The Australian Clean Tech Index, however, has outperformed the broader sharemarket. You have to be mindful that the index is weighted by market capitalisation and therefore can be skewed to few of its biggest constituents. But over the three years to January, the index delivered a cumulative return of 30.6 per cent. The S&P/ASX Small Ords Index lost 13.1 per cent in that period.

Offshore indices also highlight that the sector has been improving over the past few years. The S&P Global Clean Tech Index, which includes 30 of the world’s largest clean-tech companies, has a three-year annualised return of almost 8 per cent to February 2016.

If investors want exposure to large renewable energy stocks they need to look overseas. For example, solar companies are represented in the NASDAQ but only a few solar providers exist on ASX, and they are all micro-caps.

Investors can consider the iShares Global Clean Tech ETF, which is listed on NASDAQ. It aims to replicate the price and yield performance of the S&P Global Clean Tech Index. The index is invested in the large US and Chinese clean-tech companies, so it is a good way to get exposure to the biggest stocks in the sector.

By investing in this ETF, investors can get exposure to some big names, such as First Solar Inc in the US and Enel Green Power in Italy.

Investors can also go local with this megatrend. Listed fund manager Australian Ethical Investment focuses on investing in environmental and socially responsible investments. It has delivered a terrific one-year return of 48 per cent and over three years around 51 per cent.

Although the fund focuses on clean energy, its mandate extends to investing in other sectors, such as healthcare. Its well-run unlisted international shares fund focuses on investing in global smart energy companies with a focus on energy efficiency.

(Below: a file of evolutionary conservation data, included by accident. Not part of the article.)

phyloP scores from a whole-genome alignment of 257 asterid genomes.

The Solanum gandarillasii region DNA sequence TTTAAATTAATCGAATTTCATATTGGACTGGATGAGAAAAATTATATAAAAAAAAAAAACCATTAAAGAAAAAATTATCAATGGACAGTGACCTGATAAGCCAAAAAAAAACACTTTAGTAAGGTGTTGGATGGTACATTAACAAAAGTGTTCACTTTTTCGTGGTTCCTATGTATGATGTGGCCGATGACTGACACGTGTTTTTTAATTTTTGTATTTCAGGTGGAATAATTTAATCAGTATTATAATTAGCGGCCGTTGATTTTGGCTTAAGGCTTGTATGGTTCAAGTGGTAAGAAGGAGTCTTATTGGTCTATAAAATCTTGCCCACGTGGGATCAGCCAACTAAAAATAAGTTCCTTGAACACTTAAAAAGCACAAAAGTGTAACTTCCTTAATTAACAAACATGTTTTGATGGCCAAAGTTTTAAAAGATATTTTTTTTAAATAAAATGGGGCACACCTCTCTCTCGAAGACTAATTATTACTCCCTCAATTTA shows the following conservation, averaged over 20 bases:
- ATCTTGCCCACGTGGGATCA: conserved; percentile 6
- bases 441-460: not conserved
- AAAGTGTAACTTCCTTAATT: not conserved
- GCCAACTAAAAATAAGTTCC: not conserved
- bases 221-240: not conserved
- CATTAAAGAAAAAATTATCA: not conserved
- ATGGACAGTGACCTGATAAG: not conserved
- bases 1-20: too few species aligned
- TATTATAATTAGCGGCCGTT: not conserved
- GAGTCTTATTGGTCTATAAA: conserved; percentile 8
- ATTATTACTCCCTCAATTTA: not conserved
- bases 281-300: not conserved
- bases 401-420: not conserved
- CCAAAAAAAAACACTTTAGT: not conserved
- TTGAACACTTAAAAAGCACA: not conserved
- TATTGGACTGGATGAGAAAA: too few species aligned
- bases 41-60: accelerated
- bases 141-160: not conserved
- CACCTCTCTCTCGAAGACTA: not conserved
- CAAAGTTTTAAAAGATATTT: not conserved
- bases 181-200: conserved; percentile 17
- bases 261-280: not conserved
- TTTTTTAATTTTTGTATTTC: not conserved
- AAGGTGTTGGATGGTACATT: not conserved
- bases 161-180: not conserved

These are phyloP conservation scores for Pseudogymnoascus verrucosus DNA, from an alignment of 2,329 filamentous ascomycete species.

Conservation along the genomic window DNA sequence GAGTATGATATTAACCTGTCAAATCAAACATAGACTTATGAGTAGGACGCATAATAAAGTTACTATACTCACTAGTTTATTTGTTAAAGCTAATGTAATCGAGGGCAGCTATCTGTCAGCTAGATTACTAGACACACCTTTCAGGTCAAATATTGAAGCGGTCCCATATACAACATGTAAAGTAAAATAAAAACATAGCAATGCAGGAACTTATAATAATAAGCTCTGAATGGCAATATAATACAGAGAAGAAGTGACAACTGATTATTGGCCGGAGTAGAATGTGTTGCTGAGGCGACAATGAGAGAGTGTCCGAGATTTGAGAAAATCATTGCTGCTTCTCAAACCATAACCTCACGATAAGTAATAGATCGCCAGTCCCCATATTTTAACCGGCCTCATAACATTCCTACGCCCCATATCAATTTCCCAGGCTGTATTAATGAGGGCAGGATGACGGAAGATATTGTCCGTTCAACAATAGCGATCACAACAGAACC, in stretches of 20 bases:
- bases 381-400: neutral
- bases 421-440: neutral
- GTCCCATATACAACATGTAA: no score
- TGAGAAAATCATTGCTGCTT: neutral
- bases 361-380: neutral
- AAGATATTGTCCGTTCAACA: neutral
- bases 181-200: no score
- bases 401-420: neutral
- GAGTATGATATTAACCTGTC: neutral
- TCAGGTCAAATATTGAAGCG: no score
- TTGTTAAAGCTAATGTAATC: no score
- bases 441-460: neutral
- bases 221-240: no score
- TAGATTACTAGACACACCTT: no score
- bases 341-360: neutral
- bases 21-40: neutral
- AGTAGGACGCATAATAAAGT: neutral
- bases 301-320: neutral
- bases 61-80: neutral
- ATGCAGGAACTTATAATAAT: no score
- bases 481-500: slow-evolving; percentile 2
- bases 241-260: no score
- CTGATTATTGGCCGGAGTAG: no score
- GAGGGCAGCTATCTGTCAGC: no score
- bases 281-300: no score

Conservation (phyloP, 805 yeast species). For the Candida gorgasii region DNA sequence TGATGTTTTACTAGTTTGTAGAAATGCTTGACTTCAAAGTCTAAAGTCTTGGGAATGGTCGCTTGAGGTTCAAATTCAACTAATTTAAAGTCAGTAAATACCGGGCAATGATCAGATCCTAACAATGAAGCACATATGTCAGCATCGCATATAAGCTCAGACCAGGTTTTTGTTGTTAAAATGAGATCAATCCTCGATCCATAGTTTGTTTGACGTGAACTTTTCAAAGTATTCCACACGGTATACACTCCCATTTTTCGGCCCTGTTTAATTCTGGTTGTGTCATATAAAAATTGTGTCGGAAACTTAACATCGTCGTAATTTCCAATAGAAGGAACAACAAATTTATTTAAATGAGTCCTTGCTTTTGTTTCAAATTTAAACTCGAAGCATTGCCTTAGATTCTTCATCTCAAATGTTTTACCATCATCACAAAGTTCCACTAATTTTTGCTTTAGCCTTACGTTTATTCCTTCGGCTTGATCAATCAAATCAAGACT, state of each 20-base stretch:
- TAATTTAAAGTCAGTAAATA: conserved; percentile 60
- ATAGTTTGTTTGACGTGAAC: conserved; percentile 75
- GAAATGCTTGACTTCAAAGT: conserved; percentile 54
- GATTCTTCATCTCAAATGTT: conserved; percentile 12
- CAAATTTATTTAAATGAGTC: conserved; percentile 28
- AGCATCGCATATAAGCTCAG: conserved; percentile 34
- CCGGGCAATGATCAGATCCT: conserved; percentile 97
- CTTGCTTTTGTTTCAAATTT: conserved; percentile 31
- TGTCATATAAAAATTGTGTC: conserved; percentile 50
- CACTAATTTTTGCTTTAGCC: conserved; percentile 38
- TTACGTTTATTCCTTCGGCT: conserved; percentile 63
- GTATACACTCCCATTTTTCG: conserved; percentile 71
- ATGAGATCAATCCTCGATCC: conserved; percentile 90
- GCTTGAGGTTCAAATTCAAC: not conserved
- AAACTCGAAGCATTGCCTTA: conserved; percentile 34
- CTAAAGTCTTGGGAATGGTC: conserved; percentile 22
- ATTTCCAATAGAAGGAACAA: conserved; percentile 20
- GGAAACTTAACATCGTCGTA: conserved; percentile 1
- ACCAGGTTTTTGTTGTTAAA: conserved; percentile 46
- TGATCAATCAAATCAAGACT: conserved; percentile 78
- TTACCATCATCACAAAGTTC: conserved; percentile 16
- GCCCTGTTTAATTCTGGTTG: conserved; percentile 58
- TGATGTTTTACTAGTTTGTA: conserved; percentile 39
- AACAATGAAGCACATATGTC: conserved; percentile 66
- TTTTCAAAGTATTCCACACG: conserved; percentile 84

3. Healthcare

When talking megatrends, you really can’t go past healthcare. An ageing population and medical innovation have made the healthcare sector a good choice for long-term investors. According to the Federal Government’s 2015 Intergenerational Report, in eight years there will be 4.3 million Australians aged 65 to 85. Within four decades, nine million Australians will demand more healthcare services and accommodation.

We can even look at Asia and other emerging markets to see how broader trends are playing out. Another two billion Asians will be part of the middle-class by 2030, according to OECD forecasts. This will lead to greater demand for healthcare services, some of which may be supplied by Australian companies.

The problem is that valuations are relatively high for quality businesses such as Ramsay Healthcare, but it is definitely a stock to keep on your portfolio watchlist.
Another way to play the healthcare sector is to buy the aged-care operators.

Stocks that are well positioned to grow in this sector are Regis and Japara. Both these aged-care accommodation providers have a solid future, having raised capital to build dozens of aged-care facilities around Australia, giving them first-mover advantage.

Regis has a clean balance sheet with no debt, which makes it well positioned to buy smaller businesses if it wants. I like its sensible approach to growing: reinvesting and buying new developments through its own cash flow rather than taking on extra debt or raising equity.

Japara is also a well-run business. It reported a 2.5 per cent profit increase in the first half of fiscal 2015, to $16.2 million, just ahead of consensus forecasts.

About the author

Peter Switzer is the founder of the Switzer Super Report, a newsletter and website for self-directed investors. Designed for investors who want to take control of their investment decisions but may be time-poor, the Switzer Super Report provides actionable ideas to grow and build your wealth. Start a 21-day free trial.